Tuesday, March 15, 2016

March Recommendations


AN EMBER IN THE ASHES, by Sabaa Tahir, is a terrific fantasy inspired by ancient Roman culture. Life in the Martial Empire is tough and uncompromising. Laia and her family subsist as they can, until her grandparents are killed and her brother gets arrested for treason. Laia seeks out the Resistance for help in setting him free. In return, she agrees to go undercover as a slave in the Empire’s brutal Military Academy. Told in the alternating points of view of Laia and Elias, an unwilling student at the Academy, this is top-notch, if rather violent, fantasy. (YA)

THE BEAST OF CRETACEA, by Todd Strasser, is an interplanetary adventure based on that classic story of revenge and madness, Moby Dick. Gone are descriptive passages about whale species and shades of white. Instead, Strasser focuses on the action. Ishmael wakes up aboard a rusty old ship called the Pequod, and he’s amazed by the clean, beautiful planet on which he now finds himself. The Earth he has left behind is a filthy, coal-burning, oxygen depleted mess with very little water. His job is to hunt sea creatures to send back to feed Earth, but the real quarry on this ship is the Great Terrafin. Aye, there be pirates, too! (YA)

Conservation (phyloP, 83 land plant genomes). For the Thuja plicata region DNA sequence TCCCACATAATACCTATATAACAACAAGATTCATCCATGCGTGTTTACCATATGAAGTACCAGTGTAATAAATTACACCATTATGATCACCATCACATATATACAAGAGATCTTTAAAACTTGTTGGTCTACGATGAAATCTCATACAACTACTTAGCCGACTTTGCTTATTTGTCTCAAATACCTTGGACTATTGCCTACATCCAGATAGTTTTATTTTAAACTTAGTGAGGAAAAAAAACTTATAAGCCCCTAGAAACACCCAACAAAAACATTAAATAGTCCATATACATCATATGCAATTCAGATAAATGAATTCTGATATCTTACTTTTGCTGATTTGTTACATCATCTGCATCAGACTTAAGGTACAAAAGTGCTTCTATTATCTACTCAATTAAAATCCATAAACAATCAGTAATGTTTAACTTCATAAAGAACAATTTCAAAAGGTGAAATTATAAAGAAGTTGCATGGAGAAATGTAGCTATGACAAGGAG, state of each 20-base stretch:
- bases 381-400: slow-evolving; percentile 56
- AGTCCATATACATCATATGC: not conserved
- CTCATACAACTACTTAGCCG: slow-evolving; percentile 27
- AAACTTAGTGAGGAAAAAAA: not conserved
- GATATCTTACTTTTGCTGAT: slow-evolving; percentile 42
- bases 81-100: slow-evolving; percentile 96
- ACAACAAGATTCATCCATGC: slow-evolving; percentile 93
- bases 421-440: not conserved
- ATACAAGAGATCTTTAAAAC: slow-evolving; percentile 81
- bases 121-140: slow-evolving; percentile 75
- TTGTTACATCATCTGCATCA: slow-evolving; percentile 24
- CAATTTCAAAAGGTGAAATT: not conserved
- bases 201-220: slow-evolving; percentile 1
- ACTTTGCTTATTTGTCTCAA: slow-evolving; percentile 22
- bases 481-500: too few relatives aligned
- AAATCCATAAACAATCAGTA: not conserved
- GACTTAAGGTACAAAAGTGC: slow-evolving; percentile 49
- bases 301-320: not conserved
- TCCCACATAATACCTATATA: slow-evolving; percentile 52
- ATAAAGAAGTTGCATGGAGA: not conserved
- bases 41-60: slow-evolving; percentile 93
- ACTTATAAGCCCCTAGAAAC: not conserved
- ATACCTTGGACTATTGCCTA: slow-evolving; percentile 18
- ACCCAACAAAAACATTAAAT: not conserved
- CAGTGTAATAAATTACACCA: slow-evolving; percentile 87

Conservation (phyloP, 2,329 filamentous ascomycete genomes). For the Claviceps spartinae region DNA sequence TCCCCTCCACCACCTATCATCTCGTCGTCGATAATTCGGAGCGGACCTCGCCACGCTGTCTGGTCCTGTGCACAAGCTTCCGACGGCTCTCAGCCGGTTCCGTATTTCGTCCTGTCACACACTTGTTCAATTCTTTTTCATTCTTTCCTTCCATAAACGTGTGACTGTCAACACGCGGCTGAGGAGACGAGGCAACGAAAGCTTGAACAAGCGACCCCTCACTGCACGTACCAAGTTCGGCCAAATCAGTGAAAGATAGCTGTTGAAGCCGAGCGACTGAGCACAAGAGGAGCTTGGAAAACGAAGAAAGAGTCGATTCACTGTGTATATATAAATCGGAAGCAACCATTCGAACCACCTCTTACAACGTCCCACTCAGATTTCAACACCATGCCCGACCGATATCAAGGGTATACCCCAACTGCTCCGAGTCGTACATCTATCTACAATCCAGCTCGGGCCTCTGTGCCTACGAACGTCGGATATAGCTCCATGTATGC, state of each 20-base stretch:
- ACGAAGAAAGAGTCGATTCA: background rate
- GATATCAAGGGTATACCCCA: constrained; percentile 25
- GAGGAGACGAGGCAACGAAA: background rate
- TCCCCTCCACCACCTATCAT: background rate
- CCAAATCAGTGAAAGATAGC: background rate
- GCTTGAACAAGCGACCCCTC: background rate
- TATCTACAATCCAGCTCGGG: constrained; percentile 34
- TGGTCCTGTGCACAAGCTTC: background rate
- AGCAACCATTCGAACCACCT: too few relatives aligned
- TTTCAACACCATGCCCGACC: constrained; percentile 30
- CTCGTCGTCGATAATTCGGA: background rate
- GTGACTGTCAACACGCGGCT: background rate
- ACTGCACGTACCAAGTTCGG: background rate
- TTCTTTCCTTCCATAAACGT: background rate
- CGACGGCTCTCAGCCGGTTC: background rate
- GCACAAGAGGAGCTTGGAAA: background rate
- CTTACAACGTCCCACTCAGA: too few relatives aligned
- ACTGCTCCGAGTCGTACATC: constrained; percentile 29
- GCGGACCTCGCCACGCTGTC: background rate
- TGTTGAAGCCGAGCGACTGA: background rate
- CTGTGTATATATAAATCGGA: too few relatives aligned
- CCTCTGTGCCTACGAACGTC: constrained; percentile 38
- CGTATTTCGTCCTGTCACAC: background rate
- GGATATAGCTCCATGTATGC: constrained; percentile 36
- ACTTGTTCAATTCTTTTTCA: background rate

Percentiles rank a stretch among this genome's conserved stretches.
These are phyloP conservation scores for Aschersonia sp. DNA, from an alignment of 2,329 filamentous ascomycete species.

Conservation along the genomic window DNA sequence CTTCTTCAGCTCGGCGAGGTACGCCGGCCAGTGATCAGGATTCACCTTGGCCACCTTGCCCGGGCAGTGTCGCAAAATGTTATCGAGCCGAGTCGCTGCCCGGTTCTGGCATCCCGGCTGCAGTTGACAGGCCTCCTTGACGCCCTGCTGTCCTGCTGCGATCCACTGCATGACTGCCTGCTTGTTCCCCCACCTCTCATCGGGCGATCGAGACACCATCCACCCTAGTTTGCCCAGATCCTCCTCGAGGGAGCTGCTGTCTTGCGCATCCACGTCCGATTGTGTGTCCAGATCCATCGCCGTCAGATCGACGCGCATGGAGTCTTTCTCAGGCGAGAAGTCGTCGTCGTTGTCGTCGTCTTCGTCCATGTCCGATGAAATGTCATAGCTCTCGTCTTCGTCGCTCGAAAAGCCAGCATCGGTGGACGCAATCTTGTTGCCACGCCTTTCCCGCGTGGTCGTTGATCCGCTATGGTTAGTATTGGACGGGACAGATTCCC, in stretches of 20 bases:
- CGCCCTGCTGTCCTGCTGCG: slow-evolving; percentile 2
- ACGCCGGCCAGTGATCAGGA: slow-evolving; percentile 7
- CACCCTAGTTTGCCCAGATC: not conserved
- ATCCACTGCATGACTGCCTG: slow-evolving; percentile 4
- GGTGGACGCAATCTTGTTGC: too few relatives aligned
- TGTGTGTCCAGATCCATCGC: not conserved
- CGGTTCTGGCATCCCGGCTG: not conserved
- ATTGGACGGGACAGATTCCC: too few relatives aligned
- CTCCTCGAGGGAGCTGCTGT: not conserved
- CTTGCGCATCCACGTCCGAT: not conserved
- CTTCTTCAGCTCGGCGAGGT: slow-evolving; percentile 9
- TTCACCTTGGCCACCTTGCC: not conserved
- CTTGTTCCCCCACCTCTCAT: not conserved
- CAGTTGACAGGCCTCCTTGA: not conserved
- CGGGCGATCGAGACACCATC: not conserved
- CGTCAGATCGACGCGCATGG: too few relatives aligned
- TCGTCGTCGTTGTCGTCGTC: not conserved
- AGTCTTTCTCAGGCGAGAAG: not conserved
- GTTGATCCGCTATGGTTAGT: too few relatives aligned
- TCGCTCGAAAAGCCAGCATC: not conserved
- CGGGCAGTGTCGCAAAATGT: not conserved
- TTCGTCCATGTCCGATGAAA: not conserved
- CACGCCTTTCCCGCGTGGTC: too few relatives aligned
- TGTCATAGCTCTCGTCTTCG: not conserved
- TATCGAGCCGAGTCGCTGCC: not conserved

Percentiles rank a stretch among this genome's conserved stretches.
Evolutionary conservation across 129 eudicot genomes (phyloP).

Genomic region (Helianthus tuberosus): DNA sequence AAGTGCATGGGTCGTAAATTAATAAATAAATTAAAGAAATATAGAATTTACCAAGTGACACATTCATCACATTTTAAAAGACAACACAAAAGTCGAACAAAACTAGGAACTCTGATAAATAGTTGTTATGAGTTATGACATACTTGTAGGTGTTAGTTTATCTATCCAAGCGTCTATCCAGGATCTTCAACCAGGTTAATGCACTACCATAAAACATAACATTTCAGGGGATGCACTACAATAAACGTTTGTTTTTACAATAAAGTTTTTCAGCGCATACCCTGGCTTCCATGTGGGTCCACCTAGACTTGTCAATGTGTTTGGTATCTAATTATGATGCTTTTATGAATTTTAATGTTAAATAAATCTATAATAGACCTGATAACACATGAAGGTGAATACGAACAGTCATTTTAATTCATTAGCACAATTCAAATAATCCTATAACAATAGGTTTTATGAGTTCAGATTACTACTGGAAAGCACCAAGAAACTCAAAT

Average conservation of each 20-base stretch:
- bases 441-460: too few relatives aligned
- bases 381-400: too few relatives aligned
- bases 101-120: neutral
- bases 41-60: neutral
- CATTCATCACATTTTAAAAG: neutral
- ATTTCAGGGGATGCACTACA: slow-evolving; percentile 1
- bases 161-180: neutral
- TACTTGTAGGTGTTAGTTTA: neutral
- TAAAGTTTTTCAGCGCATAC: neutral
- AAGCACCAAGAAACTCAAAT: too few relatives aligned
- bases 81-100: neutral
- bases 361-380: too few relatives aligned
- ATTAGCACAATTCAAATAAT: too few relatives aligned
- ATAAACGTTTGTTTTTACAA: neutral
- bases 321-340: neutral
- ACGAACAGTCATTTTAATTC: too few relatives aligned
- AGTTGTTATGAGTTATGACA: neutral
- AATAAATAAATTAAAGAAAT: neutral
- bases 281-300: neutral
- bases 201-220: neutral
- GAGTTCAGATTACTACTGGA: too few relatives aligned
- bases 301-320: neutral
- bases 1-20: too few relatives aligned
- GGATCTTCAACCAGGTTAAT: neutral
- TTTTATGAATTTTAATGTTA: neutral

ALL AMERICAN BOYS, by Jason Reynolds and Brendan Kiely, is a provocative look at race relations, specifically how one white policeman reacts when a woman trips over a black kid in a convenience store. It’s narrated alternately by the black kid, Rashad, along with a witness, Quinn, who is white, a close friend of the policeman, and a classmate of Rashad. Pair it with Kekla Magoon’s fascinating How it Went Down, and you will have plenty to think about, guaranteed. (YA)

Picture Books:

I love Jessixa Bagley's (Boats for Papa) new book, BEFORE I LEAVE, a tenderhearted look at moving away and leaving a best friend behind. From the opening endpapers to the closing ones, the delicate watercolor illustrations tell at least half of the story. It’s charming.

In THE RED HAT, written by David Teague and illustrated by Antoinette Portis, young Billy Hightower lives on top of the world’s tallest building. It’s only the wind and Billy Hightower, until one day there’s a new building across the way, and living on top is a girl with a red hat. The strong illustrations use only a limited palette of blue and black, white and red, to deliver a strong and unique tale.

And, finally, Laura Vaccaro Seeger tackles some common kid fears in I USED TO BE AFRAID. She cleverly uses dye cuts to make turning the pages fun, as readers see how being afraid of shadows cleverly turns into shadow play against the wall, how being afraid of the dark turns into sitting with a pet looking at the moon, etc. Her illustrations are always bright and engaging, too.


No comments:

Post a Comment